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A Sometimes Sadness

September 17, 2014

Robert,

What do we do about the sometimes sadness?  It’s the same one that glimmers pleasantly around the edge of a memory or indecision in a smiling circumstance or the shine of a day so perfect you understand beautifully that you cannot possess it.  It’s the same one too, though, that sometimes floods in with a memory, filling surprising corners well beyond the visions or charm of the thought. A flood of overbearing sentiment.  It can be a seizure, like a binding.  It can be a saturated weight, a quiet sickness.  It can be a profound, slow well that only gets expressed outwardly as a slight distraction of thoughts.

Is it from not being in adventure?  Is it, this time, from being somewhere familiar in ways you had stepped away from, a deeper familiarity than you had credited the place with?  Is it from loss, specifically loss you have chosen, that your body some days cannot reconcile, can’t conceive?  Is it anticipation?  Is it boredom?  Is it change – the deeper, massive steps that lag behind the plane tickets purchased and jobs chosen and people that you miss terribly or are about to?  Is it uncertainty?  Loneliness?  More liquor, sugar and dairy than usual?

I am trying to be better about letting it be, and not trying to “fix” it – an odd habit indeed for any emotion, but one I’ve spent years attempting and failing at.  Fixing.  The other side of that effort may be trying to not give into it too much (which may be what I’m doing right now…doubtful, though…); not let it take over activity, but let it be as it still sits or still churns.  Today I’m so grateful for painting a bathroom and driving through the country to an orchard catching up with my sister, for both of those have enough space to hold sadness that has arrived unexpectedly with the sweep in of the fall chill, particularly in Milwaukee, where it turns out I have deeply planted memories of change and pleasant self-confrontation that I did not know would be waiting with such weighted colors in me during this other turn in my life that I am still striving to see in its fullness as I stand at its threshold.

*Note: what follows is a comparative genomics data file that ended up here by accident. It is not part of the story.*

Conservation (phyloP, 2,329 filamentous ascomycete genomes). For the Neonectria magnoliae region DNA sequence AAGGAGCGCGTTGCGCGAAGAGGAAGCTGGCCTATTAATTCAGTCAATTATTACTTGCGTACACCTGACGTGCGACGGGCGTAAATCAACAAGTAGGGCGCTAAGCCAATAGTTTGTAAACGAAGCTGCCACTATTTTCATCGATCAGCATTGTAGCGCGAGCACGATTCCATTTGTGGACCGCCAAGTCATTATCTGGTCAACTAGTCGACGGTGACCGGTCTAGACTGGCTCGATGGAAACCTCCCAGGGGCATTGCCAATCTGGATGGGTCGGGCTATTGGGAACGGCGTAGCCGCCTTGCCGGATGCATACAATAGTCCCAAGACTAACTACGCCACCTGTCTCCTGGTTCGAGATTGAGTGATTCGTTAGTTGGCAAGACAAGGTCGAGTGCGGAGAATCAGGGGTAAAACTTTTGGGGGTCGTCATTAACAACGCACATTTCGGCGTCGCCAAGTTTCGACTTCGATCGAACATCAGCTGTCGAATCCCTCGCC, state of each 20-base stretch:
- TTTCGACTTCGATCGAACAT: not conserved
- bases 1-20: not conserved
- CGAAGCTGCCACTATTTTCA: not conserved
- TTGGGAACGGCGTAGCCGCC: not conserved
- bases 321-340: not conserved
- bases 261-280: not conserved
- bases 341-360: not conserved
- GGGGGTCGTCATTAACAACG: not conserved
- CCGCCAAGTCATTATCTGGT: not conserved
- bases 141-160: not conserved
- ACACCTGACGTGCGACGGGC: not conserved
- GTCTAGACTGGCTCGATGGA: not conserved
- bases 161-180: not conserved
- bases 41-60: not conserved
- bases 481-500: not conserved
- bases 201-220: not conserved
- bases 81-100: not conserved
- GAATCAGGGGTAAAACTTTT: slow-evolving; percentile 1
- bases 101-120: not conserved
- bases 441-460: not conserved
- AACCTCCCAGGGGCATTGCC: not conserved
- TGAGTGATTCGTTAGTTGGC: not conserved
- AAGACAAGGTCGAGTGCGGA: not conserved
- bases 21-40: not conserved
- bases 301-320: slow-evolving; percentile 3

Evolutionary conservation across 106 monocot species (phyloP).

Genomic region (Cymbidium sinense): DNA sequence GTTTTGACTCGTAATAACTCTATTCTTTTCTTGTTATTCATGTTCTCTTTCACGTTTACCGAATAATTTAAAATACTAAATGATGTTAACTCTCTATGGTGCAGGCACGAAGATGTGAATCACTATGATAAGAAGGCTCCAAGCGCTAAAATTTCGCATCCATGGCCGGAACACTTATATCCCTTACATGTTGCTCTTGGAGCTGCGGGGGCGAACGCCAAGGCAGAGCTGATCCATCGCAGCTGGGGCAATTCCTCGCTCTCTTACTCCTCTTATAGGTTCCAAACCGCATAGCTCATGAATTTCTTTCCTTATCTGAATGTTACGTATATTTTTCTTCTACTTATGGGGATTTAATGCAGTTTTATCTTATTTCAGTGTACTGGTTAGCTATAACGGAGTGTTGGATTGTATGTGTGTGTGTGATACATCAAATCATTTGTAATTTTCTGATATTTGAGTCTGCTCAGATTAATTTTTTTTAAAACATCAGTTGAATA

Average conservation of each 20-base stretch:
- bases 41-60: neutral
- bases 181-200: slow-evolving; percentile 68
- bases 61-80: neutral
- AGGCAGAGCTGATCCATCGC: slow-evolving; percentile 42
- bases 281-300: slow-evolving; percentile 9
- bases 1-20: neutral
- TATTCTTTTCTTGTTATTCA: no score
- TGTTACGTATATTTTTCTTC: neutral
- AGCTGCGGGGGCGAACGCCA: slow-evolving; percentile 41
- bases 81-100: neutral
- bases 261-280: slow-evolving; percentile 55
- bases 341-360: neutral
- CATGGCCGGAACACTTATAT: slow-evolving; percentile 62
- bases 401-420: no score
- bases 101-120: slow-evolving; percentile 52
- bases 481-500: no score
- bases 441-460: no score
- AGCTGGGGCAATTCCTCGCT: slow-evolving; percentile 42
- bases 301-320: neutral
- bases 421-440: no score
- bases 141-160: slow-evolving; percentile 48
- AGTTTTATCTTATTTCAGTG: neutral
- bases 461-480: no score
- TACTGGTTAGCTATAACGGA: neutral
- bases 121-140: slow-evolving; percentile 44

It may be the overwhelm of change meeting the hibernation surge of autumn.  The crispness and beige of fall that I love so much has great heaviness, sudden and pervasive, right now.

So this is also part of adventure.

With great admiration,

Tim

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